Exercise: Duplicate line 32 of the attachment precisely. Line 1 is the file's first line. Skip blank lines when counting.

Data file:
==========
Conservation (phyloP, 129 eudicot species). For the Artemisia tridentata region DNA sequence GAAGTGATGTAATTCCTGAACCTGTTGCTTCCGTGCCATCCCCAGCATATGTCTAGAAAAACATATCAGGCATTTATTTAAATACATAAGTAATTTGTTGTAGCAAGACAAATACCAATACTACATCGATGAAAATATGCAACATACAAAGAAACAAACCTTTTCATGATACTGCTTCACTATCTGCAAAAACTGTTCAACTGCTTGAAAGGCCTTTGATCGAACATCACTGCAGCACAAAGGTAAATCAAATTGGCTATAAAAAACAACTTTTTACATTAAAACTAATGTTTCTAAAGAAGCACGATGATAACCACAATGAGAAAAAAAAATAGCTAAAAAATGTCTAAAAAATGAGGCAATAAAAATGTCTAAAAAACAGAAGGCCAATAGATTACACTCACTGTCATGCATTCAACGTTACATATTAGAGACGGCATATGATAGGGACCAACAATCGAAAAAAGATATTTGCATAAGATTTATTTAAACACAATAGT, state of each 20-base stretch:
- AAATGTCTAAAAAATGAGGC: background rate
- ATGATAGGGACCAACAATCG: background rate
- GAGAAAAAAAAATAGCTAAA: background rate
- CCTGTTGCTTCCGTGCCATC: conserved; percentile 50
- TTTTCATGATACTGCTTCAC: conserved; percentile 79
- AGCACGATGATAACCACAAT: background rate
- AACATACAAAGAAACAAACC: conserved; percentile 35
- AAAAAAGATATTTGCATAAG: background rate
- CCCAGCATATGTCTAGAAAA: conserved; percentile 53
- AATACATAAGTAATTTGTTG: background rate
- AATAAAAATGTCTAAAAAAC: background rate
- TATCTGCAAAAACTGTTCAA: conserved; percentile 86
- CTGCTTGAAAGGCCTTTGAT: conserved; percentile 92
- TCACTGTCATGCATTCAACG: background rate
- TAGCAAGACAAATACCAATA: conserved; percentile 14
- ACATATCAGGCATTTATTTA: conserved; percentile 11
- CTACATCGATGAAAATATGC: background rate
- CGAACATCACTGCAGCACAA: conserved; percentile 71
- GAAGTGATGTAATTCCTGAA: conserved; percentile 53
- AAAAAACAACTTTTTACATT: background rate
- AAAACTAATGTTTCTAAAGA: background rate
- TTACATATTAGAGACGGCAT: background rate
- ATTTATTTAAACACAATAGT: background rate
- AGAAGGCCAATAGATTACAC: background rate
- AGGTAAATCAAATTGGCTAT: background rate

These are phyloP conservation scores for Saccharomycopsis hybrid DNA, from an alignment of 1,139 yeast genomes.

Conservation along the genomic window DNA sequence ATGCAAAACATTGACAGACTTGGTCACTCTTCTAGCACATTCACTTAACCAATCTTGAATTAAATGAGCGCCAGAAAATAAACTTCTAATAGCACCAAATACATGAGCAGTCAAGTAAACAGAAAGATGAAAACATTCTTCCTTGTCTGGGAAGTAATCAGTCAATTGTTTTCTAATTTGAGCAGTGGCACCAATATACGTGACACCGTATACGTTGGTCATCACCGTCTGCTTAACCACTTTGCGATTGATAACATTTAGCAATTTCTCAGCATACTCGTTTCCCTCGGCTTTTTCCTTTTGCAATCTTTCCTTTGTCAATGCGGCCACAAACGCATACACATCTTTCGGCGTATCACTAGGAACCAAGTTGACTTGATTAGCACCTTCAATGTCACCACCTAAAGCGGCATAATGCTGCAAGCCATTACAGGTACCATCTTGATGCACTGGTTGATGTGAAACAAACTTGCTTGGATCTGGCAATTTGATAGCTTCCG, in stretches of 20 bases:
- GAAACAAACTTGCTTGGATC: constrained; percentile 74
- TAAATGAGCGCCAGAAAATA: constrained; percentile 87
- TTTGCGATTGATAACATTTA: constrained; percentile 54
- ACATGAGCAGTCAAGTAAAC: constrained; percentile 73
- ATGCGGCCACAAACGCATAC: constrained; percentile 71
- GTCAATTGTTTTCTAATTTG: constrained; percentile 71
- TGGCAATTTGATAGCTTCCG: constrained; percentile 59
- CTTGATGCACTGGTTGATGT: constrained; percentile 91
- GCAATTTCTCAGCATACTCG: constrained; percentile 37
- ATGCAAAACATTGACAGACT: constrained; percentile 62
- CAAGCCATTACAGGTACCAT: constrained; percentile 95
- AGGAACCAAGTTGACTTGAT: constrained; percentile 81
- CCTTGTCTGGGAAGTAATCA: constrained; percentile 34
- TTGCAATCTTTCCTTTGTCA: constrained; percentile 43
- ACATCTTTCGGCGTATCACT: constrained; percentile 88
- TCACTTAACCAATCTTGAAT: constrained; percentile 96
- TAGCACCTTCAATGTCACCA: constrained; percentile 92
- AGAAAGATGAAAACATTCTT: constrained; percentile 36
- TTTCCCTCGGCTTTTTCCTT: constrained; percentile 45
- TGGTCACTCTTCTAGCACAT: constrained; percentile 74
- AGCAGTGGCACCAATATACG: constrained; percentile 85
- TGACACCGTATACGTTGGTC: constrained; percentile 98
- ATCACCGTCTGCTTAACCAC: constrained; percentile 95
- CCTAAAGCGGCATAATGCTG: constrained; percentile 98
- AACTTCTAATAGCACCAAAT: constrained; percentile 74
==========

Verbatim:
- ACATGAGCAGTCAAGTAAAC: constrained; percentile 73